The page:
Berkshire’s cash and Treasury bill holdings are approaching $100bn. Warren, a year ago you said Berkshire might increase its minimum valuation for share buybacks above 1.2 times book value if this occurred, what are your latest thoughts on raising the share if we purchase threshold?

When the time comes and it could come reasonably soon, even while I’m around, where we really don’t think we can get the money out in a reasonable period of time into things we like. We have to re-examine then what we do with those funds that we don’t think can be deployed well and at that time, it would make a decision and it might include both, but it could be repurchases, it could be dividends. 

There are different inferences that people draw from a dividend policy than from a repurchase policy in terms of expectations that you won’t cut a dividend and that sort of thing, so you have to factor that all in, but if we really felt that we had cash that was unlikely to be used, excess cash, in a reasonable period of time and we thought repurchases had a price that was still attractive to continuing shareholders, was feasible in a substantial sum, that could make a lot of sense.

At the moment, we’re still optimistic enough about deploying the capital that we wouldn’t be inclined to move to a price much closer where there’s only a narrow spread between an intrinsic value and the repurchase price, but at a point the burden of proof is definitely on us. The last thing we like to do is own something that a hundred times earnings where the earnings can’t grow. As you point out, we have almost $100bn, it’s a $90bn plus invested in a business – we’ll call it a business – where we’re paying almost a hundred times earnings and it’s kind of a lousy business.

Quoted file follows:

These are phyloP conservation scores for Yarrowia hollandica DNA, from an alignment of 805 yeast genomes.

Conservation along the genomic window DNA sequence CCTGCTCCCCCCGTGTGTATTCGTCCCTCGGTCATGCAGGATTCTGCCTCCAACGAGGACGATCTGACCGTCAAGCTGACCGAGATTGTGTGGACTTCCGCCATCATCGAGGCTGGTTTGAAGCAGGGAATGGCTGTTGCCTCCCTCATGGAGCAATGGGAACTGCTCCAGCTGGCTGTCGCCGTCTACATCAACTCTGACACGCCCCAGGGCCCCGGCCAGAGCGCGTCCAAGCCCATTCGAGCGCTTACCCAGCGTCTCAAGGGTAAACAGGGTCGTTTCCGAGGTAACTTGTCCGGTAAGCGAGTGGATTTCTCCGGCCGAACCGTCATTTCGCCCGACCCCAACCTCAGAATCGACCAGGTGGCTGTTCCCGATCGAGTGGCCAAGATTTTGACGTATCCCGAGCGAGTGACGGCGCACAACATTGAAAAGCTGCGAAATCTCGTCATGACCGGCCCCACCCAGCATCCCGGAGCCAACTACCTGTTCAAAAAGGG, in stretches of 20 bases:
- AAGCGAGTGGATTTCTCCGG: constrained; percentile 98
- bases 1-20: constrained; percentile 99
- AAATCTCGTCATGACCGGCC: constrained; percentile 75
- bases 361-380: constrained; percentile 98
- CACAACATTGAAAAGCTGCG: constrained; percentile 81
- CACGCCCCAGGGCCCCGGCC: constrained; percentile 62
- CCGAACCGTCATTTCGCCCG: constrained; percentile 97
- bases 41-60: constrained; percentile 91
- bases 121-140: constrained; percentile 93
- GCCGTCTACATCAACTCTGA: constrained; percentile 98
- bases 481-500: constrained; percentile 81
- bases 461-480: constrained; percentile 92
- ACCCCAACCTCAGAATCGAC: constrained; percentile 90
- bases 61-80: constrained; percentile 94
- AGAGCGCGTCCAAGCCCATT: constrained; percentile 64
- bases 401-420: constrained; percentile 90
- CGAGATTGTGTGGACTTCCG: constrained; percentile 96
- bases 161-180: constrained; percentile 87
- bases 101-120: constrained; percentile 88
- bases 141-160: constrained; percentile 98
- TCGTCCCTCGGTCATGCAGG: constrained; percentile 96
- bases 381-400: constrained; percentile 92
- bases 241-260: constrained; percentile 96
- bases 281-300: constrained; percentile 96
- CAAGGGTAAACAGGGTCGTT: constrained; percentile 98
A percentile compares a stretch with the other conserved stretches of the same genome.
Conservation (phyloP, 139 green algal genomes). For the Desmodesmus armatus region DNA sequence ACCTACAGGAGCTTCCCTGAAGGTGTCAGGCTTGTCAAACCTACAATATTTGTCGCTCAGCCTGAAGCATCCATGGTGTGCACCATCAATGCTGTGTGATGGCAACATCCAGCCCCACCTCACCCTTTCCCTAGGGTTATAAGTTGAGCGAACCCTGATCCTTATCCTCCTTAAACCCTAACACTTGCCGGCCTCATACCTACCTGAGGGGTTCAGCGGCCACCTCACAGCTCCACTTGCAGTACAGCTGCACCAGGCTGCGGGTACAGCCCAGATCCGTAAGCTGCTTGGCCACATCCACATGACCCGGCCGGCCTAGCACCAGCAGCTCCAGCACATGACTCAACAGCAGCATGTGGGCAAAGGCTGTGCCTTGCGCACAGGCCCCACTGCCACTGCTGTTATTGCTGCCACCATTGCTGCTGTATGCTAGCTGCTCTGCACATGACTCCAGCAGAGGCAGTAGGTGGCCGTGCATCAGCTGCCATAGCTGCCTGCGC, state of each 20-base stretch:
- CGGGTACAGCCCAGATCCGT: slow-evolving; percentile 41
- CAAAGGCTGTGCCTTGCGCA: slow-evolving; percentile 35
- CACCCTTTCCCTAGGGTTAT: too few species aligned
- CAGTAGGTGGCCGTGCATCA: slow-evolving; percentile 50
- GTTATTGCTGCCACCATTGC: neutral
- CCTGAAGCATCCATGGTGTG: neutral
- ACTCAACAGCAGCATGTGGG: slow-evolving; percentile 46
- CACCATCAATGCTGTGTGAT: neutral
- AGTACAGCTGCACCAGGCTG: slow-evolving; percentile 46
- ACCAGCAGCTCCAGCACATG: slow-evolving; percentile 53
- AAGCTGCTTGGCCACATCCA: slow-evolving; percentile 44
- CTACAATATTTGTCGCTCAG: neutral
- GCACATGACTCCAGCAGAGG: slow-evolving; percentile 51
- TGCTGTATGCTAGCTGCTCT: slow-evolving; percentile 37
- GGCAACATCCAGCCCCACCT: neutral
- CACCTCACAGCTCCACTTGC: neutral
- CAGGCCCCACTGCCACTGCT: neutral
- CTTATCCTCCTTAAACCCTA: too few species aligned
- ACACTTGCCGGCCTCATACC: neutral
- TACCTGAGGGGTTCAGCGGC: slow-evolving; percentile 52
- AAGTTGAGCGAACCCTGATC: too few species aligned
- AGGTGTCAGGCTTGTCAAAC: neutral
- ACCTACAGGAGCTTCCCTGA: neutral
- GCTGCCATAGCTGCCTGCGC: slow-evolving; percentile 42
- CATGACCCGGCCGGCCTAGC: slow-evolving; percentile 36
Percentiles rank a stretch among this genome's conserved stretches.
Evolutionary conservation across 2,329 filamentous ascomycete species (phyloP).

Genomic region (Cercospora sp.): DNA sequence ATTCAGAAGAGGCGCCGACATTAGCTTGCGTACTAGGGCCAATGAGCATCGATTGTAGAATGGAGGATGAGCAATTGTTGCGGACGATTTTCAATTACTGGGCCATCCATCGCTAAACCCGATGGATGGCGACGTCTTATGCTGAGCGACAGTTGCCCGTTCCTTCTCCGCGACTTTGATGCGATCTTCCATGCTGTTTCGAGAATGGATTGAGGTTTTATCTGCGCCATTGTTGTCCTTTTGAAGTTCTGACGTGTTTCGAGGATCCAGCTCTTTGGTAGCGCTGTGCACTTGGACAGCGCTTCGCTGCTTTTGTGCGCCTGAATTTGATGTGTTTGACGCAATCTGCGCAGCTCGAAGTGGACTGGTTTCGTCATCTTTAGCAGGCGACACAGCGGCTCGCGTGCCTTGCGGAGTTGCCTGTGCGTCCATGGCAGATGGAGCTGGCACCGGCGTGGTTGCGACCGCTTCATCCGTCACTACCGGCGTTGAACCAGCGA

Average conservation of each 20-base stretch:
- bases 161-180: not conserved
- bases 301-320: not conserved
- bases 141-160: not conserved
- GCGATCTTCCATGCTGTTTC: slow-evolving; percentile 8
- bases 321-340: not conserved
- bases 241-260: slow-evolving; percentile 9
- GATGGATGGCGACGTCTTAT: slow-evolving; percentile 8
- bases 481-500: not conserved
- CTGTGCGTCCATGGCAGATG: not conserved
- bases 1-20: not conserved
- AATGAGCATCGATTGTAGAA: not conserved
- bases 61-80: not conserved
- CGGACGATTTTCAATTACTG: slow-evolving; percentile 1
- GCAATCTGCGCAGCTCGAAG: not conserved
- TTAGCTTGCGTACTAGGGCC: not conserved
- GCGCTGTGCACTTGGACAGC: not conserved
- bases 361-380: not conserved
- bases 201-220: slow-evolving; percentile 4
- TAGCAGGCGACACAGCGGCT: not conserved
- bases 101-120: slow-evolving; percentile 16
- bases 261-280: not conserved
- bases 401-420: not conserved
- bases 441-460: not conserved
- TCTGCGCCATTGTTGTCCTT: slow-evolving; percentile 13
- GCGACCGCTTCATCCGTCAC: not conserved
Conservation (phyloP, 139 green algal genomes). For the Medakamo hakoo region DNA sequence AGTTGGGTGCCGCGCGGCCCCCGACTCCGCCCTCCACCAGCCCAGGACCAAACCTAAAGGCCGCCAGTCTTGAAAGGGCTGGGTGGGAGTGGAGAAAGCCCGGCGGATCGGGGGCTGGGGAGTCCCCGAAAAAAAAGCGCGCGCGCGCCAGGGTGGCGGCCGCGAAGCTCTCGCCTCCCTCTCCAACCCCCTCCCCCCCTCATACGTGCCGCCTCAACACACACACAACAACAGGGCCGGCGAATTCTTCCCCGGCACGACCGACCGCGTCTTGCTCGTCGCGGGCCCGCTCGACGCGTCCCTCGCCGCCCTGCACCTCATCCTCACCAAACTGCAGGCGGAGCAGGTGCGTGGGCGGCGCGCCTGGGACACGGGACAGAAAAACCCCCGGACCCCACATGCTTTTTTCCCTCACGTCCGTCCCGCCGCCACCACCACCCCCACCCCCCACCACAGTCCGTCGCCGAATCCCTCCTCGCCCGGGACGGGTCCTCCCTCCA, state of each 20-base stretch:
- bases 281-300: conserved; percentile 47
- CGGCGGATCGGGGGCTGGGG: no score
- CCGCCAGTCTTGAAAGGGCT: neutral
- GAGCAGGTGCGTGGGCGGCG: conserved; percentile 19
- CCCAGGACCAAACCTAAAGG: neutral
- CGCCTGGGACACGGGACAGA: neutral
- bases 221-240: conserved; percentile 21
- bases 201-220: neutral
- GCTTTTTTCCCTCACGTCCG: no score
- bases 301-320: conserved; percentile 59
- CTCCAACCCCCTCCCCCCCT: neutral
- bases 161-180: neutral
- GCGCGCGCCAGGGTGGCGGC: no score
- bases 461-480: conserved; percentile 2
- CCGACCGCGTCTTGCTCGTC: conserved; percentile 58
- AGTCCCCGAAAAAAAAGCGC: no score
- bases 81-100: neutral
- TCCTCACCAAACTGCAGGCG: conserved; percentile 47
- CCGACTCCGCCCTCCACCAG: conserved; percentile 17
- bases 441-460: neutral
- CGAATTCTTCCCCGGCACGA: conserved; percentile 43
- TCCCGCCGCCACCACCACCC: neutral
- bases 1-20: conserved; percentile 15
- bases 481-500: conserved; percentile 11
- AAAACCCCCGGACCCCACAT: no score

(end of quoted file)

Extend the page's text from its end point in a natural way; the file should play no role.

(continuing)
It’s more after tax earnings.

Yes, so you know, we don’t like that and we shouldn’t use your money that way for a long period time and then the question is, are we going to be able to deploy it and I would say that history is on our side, but it would be more fun if the phone would ring instead of just relying on history books and I am sure that some time in the next ten years. It could be next week or it could be nine years from now, there will be markets in which we can do intelligent things on a big scale, but it would be no fun if it happens to be nine years off.  I don’t think it will be, but just based on how humans behave and how governments behave and how the world behaves…. but like I say at a point, the burden of proof really shifts to us big time and there’s no way I can come back here three years from now and tell you that we hold $150bn or so in cash or more and we think we’re doing something brilliant by doing it, Charlie?

Well, I agree with you. The answer is maybe.

He does have a tendency to elaborate.

I would appreciate your perspective, if any, on the practices of your CTB subsidiary which is somewhat involved in big poultry and egg production. Somewhat indirectly related as you share your concern in nuclear war extensively at the last annual meeting, I would love to pick your brain on Albert Schweitzer’s Nobel Peace Prize acceptance speech shortly after the first nuclear bombs were detonated, that compassion can attain its full breadth and depth if it is not limited to humans only? 

Well that’s a pretty broad question. I would say, on your first point, we have a subsidiary CTB run by Vic Mancinelli and I sit down with him once a year and he’s a terrific manager, he’s one of our very best. You don’t hear much about him and they do make the equipment for poultry growers. I can’t answer your question specifically, but I would be glad to have you get in contact with Vic directly because I know that what question you raised is a major factor in what they do. They do care about how the equipment is used in terms of poultry and egg production.